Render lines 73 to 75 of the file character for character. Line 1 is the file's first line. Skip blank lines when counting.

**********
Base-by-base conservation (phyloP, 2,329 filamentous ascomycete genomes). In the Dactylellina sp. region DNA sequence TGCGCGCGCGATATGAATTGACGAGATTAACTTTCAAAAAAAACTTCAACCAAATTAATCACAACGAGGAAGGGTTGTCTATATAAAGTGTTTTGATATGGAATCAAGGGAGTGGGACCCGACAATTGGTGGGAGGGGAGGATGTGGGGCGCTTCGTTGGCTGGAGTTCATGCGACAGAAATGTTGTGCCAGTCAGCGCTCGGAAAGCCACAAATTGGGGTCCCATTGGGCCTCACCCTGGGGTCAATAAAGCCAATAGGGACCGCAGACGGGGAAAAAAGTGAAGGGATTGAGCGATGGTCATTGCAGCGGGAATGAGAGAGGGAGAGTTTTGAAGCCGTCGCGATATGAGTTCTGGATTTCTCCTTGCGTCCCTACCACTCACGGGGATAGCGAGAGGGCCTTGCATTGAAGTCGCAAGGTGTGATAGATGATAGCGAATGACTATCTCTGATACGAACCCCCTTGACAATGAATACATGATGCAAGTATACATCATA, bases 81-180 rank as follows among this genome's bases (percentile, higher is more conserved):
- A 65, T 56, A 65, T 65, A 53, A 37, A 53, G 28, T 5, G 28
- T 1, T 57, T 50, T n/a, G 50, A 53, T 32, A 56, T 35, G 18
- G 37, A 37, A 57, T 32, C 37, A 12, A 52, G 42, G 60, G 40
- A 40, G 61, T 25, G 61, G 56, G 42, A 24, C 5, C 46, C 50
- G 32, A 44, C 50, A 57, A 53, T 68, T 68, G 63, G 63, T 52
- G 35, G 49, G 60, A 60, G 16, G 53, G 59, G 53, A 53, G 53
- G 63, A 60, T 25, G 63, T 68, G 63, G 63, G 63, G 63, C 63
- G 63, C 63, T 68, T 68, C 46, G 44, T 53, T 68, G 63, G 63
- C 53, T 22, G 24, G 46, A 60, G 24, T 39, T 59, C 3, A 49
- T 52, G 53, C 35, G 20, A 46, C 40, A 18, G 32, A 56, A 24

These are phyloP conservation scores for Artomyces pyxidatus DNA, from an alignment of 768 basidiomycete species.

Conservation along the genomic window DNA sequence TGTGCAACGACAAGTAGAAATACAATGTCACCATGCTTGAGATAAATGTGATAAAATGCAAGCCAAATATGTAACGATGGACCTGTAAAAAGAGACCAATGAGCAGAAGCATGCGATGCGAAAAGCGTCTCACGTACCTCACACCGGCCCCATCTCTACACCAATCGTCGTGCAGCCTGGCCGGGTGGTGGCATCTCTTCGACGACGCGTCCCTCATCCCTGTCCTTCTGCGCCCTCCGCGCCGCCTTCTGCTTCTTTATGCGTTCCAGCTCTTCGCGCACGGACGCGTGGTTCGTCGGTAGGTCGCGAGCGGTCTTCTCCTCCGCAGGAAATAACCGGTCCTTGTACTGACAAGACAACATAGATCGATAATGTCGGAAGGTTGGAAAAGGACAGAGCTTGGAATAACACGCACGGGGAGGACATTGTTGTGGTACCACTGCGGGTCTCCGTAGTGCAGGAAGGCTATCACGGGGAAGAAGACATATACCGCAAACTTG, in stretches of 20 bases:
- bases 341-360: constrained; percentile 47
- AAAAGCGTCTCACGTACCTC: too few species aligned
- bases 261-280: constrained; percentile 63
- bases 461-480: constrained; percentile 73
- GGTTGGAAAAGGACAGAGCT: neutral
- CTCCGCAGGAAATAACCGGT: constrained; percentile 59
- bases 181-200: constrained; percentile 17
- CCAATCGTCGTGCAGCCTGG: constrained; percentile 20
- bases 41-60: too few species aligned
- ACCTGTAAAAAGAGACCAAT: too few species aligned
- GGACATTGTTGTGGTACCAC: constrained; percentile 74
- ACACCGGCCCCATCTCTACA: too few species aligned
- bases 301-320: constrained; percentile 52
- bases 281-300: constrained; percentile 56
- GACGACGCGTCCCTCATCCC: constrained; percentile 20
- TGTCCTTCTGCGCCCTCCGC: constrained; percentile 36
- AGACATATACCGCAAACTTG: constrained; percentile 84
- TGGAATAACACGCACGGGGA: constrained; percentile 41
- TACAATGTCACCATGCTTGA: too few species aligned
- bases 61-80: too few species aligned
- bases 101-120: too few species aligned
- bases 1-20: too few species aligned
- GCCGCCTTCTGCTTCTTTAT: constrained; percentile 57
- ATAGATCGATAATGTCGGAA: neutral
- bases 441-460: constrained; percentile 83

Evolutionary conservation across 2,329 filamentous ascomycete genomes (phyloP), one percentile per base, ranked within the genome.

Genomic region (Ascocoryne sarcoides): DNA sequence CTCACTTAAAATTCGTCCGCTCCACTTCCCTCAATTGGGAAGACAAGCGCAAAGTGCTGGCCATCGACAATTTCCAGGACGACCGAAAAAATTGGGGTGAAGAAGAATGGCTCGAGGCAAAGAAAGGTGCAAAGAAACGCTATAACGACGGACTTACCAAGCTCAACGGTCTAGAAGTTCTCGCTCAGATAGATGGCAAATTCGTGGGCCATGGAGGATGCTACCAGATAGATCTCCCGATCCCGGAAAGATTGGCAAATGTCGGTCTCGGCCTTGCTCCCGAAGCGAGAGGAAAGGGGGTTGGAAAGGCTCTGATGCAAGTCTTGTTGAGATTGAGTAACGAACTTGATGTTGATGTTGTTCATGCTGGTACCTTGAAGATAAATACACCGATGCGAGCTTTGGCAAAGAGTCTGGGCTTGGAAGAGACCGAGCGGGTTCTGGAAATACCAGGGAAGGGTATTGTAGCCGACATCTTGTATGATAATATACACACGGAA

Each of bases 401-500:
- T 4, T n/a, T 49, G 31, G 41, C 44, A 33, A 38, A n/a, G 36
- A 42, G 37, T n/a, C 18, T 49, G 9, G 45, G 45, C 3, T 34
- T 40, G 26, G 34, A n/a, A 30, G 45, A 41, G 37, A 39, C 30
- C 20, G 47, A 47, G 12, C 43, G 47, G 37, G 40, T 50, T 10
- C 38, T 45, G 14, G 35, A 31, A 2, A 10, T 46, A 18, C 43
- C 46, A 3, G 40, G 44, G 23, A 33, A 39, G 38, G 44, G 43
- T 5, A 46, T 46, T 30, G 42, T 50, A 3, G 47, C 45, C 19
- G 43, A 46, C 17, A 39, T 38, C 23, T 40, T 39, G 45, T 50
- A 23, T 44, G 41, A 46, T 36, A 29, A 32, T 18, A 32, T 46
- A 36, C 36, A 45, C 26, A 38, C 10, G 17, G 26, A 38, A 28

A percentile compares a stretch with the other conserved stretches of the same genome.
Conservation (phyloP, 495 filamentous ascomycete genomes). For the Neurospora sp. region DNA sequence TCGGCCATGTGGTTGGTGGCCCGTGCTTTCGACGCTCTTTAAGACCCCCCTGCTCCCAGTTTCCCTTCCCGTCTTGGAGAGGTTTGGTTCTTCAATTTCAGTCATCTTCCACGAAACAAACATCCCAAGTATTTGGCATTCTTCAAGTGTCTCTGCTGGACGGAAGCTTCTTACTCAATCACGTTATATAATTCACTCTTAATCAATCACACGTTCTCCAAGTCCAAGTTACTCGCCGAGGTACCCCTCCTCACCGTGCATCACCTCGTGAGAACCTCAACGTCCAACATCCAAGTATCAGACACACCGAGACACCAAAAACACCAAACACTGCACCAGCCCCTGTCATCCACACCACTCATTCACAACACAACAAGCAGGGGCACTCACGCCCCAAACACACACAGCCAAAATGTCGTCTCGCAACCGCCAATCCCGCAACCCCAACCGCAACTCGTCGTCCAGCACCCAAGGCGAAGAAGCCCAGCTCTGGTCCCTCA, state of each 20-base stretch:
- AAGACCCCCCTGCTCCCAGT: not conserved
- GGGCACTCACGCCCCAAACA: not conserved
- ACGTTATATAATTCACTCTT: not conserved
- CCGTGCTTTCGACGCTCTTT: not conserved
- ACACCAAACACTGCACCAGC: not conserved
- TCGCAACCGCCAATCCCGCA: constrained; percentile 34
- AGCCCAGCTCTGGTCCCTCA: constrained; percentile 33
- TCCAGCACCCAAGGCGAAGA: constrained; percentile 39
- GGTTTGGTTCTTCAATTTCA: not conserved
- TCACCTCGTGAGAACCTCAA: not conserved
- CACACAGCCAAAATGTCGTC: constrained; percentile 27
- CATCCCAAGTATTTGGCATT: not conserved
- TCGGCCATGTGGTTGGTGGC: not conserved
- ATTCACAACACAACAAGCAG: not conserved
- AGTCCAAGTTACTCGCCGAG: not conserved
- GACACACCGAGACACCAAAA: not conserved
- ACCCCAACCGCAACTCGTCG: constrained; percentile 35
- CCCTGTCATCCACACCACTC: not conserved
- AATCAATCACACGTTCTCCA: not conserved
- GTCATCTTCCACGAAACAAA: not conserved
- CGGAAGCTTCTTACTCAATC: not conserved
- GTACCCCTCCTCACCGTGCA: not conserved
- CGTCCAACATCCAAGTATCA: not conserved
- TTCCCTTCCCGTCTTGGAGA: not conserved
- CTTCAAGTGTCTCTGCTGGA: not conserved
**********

- GTCATCTTCCACGAAACAAA: not conserved
- CGGAAGCTTCTTACTCAATC: not conserved
- GTACCCCTCCTCACCGTGCA: not conserved